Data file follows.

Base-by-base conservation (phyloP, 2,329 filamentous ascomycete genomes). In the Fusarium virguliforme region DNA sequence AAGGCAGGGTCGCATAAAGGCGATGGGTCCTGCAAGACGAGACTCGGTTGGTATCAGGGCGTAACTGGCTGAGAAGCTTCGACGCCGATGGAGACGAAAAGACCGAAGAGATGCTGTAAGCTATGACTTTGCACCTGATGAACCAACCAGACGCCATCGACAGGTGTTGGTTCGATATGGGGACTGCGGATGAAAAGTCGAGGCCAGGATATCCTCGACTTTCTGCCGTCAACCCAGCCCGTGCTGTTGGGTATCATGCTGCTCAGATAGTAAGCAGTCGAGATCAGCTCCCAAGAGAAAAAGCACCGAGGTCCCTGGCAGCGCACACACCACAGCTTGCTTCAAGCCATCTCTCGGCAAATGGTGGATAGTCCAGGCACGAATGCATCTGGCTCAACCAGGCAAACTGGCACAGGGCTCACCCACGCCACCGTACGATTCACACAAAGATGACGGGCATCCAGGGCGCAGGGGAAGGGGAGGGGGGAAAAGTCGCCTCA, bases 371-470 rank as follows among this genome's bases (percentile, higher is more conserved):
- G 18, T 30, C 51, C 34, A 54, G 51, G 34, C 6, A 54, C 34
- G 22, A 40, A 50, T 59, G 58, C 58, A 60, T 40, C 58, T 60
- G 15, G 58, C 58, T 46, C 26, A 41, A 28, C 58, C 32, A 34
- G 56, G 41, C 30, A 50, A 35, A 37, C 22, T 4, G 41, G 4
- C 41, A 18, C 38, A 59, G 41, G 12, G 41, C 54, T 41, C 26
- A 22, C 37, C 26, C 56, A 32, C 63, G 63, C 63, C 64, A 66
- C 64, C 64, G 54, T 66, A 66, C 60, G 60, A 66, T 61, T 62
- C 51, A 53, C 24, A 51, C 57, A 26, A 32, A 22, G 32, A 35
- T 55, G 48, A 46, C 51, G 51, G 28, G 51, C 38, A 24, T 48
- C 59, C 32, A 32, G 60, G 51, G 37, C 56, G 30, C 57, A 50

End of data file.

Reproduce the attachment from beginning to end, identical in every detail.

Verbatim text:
Base-by-base conservation (phyloP, 2,329 filamentous ascomycete genomes). In the Fusarium virguliforme region DNA sequence AAGGCAGGGTCGCATAAAGGCGATGGGTCCTGCAAGACGAGACTCGGTTGGTATCAGGGCGTAACTGGCTGAGAAGCTTCGACGCCGATGGAGACGAAAAGACCGAAGAGATGCTGTAAGCTATGACTTTGCACCTGATGAACCAACCAGACGCCATCGACAGGTGTTGGTTCGATATGGGGACTGCGGATGAAAAGTCGAGGCCAGGATATCCTCGACTTTCTGCCGTCAACCCAGCCCGTGCTGTTGGGTATCATGCTGCTCAGATAGTAAGCAGTCGAGATCAGCTCCCAAGAGAAAAAGCACCGAGGTCCCTGGCAGCGCACACACCACAGCTTGCTTCAAGCCATCTCTCGGCAAATGGTGGATAGTCCAGGCACGAATGCATCTGGCTCAACCAGGCAAACTGGCACAGGGCTCACCCACGCCACCGTACGATTCACACAAAGATGACGGGCATCCAGGGCGCAGGGGAAGGGGAGGGGGGAAAAGTCGCCTCA, bases 371-470 rank as follows among this genome's bases (percentile, higher is more conserved):
- G 18, T 30, C 51, C 34, A 54, G 51, G 34, C 6, A 54, C 34
- G 22, A 40, A 50, T 59, G 58, C 58, A 60, T 40, C 58, T 60
- G 15, G 58, C 58, T 46, C 26, A 41, A 28, C 58, C 32, A 34
- G 56, G 41, C 30, A 50, A 35, A 37, C 22, T 4, G 41, G 4
- C 41, A 18, C 38, A 59, G 41, G 12, G 41, C 54, T 41, C 26
- A 22, C 37, C 26, C 56, A 32, C 63, G 63, C 63, C 64, A 66
- C 64, C 64, G 54, T 66, A 66, C 60, G 60, A 66, T 61, T 62
- C 51, A 53, C 24, A 51, C 57, A 26, A 32, A 22, G 32, A 35
- T 55, G 48, A 46, C 51, G 51, G 28, G 51, C 38, A 24, T 48
- C 59, C 32, A 32, G 60, G 51, G 37, C 56, G 30, C 57, A 50